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NASA to Build 3D Printed Houses on the Moon and Mars by 2040

NASA is working to build a 3D-printed human settlement on the moon. But is the tech really this close to being ready?

Image provided by ICON, which is working with NASA’s Moon to Mars Autonomous Construction Technologies project to advance space-based construction capabilities for long-duration exploration missions on the Moon or Mars. Credit: NASA.

Just over 50 years after its landmark Apollo missions ended, NASA is launching another series of moon explorations, named after the Greek god Apollo’s twin sister, Artemis.

The first Artemis mission, in which a rocket carrying no human passengers was launched to the moon, occurred in November 2022. 

NASA is calling it a mission for “a new generation of explorers: the Artemis generation” and plans to take the first woman and person of color to the moon. They are keen to stress that this aim occurs in the context of “maintaining American leadership in exploration.”

As well as appealing to Gen Z, the overall goal of the Artemis mission is to find a human settlement on the moon, which can then be used as a basecamp for astronauts on their way to Mars. One of the main obstacles is getting building materials to the moon, as they are incredibly heavy and very expensive to transport by rocket—this is where ICON comes in.

ICON and 3D printing technology on earth

Texas-based tech company ICON has been building houses using 3D printing since technique since it was founded in 2017. They have already built social housing in Mexico and Texas, and in July this year, prospective buyers were taken for a tour around Wolf Ranch, the largest 3D-printed human settlement to date. This new neighborhood, part of a collaboration with collaboration homebuilding company Lennar and Danish architecture practice Bjarke Ingels Group (BIG), will contain 100 three and four-bedroom houses ranging from $475,000 to $599,000.

CBS reporter Lesley Stahl interviewed the founders this year about their collaboration with NASA and their projects. One of the founders, Jason Ballard, applied to be an astronaut but was rejected, and is extremely excited at the prospect of the first human settlements on the moon being built with ICON tech.

Illustration of a Mars habitat concept developed by Colorado School of Mines and ICON for NASA’s 3D Printed Habitat Challenge depicting a Mars habitat concept. Image: Logan Architecture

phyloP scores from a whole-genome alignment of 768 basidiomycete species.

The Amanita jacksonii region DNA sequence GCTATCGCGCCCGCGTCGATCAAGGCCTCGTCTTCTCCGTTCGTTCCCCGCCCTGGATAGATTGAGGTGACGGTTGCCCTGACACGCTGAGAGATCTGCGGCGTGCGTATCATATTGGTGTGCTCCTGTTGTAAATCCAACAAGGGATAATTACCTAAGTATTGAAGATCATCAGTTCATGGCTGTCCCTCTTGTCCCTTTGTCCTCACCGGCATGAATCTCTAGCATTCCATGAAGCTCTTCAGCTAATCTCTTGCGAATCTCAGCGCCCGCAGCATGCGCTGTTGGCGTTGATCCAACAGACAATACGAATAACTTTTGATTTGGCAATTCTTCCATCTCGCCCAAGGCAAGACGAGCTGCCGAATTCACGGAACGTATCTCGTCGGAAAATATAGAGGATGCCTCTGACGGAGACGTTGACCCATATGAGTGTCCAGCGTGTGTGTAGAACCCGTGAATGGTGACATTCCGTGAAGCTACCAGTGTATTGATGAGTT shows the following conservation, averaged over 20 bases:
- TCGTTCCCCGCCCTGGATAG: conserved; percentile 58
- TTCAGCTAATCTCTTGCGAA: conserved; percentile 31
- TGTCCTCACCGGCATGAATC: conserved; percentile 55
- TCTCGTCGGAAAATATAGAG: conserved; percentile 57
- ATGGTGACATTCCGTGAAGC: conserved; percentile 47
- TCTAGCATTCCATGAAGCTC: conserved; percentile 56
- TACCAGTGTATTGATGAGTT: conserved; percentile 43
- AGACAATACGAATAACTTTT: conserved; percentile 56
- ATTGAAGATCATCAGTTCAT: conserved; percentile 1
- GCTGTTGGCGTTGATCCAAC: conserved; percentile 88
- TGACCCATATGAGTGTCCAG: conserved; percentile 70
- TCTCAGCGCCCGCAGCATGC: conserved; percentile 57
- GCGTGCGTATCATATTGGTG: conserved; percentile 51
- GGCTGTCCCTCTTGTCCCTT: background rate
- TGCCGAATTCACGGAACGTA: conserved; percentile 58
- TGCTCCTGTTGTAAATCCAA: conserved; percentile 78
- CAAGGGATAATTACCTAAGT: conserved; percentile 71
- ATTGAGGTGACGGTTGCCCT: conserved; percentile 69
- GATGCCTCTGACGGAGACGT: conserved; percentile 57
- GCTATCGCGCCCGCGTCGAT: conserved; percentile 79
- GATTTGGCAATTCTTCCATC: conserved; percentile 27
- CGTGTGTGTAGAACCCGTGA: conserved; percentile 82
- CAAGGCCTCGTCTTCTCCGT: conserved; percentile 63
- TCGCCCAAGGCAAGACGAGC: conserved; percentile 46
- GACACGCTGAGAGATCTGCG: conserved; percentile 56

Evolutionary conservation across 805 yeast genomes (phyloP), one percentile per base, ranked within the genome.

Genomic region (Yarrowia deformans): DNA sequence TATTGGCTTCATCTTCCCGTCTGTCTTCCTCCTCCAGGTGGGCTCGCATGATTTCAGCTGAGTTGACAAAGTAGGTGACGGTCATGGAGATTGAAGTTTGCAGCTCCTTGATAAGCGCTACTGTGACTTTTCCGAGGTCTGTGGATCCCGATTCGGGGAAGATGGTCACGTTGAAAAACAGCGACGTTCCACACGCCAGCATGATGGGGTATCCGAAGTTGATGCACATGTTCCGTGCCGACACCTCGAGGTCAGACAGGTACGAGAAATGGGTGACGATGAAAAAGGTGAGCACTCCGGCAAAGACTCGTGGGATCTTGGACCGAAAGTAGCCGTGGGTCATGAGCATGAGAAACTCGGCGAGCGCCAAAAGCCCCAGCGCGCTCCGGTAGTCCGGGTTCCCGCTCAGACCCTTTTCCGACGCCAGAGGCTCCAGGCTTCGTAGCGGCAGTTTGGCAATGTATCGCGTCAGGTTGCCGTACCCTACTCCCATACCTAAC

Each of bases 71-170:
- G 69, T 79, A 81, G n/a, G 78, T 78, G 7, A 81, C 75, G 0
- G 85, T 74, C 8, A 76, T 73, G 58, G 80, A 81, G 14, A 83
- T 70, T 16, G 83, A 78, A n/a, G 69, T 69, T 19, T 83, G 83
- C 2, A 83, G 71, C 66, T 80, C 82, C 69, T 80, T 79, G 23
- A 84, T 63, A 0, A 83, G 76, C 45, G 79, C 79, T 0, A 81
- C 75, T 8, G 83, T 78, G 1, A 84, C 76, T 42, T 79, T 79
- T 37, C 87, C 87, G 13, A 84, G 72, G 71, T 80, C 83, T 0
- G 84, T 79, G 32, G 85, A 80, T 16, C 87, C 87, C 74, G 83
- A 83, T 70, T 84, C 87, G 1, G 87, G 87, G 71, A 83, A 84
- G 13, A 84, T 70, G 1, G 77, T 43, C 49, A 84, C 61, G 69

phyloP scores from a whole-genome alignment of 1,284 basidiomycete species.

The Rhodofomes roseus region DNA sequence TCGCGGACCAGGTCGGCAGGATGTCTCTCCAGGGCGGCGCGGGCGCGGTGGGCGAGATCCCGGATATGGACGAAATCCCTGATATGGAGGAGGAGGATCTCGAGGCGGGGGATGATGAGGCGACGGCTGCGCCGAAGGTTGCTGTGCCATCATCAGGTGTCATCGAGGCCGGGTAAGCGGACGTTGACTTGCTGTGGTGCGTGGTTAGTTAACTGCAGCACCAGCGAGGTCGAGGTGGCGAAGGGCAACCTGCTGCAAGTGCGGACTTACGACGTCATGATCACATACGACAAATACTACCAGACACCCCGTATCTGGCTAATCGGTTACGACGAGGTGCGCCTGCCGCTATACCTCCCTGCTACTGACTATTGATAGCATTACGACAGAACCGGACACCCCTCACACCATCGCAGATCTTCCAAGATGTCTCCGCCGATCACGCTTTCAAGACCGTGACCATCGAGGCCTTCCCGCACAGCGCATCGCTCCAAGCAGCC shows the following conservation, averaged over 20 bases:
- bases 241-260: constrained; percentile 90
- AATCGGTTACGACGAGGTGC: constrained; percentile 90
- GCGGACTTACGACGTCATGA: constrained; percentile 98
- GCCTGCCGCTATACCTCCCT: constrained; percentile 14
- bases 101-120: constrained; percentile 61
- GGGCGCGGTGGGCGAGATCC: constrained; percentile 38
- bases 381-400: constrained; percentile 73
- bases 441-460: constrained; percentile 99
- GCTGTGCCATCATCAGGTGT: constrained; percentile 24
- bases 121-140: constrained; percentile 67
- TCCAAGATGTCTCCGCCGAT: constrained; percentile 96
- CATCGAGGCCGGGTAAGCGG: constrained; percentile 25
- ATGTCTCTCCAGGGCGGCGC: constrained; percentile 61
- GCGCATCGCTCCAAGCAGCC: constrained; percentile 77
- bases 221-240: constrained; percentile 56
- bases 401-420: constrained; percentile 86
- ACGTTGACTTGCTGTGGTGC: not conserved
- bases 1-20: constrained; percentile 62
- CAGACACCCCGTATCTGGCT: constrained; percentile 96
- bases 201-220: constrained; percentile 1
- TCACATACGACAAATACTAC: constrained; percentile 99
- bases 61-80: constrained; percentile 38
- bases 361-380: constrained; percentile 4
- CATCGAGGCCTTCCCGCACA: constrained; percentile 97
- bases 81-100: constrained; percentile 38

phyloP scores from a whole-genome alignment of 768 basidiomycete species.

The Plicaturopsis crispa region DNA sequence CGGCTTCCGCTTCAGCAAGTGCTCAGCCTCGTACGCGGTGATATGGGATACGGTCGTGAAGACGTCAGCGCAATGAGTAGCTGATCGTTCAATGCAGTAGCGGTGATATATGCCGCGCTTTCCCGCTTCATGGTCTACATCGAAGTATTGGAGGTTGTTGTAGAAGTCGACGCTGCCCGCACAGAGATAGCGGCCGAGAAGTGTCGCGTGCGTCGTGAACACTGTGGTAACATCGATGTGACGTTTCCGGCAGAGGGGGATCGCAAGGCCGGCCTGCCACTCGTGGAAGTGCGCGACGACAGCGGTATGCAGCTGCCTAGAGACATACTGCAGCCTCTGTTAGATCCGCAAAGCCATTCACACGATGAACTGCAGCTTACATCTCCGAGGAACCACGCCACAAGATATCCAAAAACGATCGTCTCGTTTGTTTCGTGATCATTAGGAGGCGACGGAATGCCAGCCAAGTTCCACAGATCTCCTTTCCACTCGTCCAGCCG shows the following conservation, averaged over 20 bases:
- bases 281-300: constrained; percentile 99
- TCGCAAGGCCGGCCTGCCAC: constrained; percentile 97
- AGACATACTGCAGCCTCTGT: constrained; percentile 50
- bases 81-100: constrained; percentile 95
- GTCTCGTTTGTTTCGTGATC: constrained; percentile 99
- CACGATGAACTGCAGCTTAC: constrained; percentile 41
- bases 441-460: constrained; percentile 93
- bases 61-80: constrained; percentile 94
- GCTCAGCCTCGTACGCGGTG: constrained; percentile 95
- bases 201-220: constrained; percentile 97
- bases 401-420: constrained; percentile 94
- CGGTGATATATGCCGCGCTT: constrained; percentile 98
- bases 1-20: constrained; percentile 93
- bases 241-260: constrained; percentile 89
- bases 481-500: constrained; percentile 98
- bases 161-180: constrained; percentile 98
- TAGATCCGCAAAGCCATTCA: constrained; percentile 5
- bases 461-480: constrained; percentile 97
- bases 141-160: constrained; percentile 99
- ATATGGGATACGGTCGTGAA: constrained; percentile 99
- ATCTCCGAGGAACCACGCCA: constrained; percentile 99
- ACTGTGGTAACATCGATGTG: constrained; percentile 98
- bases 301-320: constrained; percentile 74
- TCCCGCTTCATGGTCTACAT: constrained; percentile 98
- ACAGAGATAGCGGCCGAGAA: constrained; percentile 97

NASA’s gamble

NASA’s collaboration with ICON dates back to 2020 when they invested $30 million in ICON as part of their Moon to Mars Planetary Autonomous Construction Technologies (MMPACT) project. They were obviously pleased with ICON’s progress as they gave them an additional $57.2 million in 2022, presumably after the success of the first houses grew their confidence in the company. 

But how will this technology work on the moon? The moon’s surface is covered with tiny particles of rock and minerals, known to us as ‘moon dust.’ This dust has caused problems for missions in the past, especially the huge clouds that are created when a rocket lands.

Four years ago, Raymond Clinton Jr., senior technical adviser of NASA’s science and technology office, worked out how this problem could be solved. The moon’s environment presents much harsher conditions than ours on Earth, with temperatures of up to 600 degrees as well as high levels of radiation. If manmade structures on the moon could be built out of a material that can withstand these conditions, they have a much better chance of surviving.

The basis for Icon’s building technology is a concrete mix called Lavacrete, piped out in liquid form by a robot to form layers that eventually amount to walls. Rather than bringing the concrete mix from Earth, ICON plans to use the moon dust already available to them to make building materials after landing.

What next?

Tests are already being done at the Marshall Space Flight Center to determine how moon dust could be converted into a building material using a synthetic replica created here on earth. If the method proves successful, the Artemis mission will attempt the capture the dust cloud created by their arrival, repurposing it for building. Dr Clinton says,

“The team will use what we learn from the tests with the lunar simulant to design, develop, and demonstrate prototype elements for a full-scale additive construction system.”

So there’s still quite a way to go before this technology is actually ready for use on the moon.

Jason Ballard remains hopeful that an ICON printer will land on the moon by the decade’s end. But he hasn’t lost sight of his projects here on earth either,

“I am confident that learning to build on other worlds will also provide the necessary breakthroughs to solve housing challenges we face in this world. These are mutually reinforcing endeavors. Sometimes, for the biggest problems, it becomes necessary to look up at the sky and not only down at our feet.”

Written By

I'm in my final year at the University of Oxford, studying English. I'm interested in all kinds of writing, from theatre reviewing to covering current affairs, with a particular focus on Gen Z's engagement with politics and popular culture.

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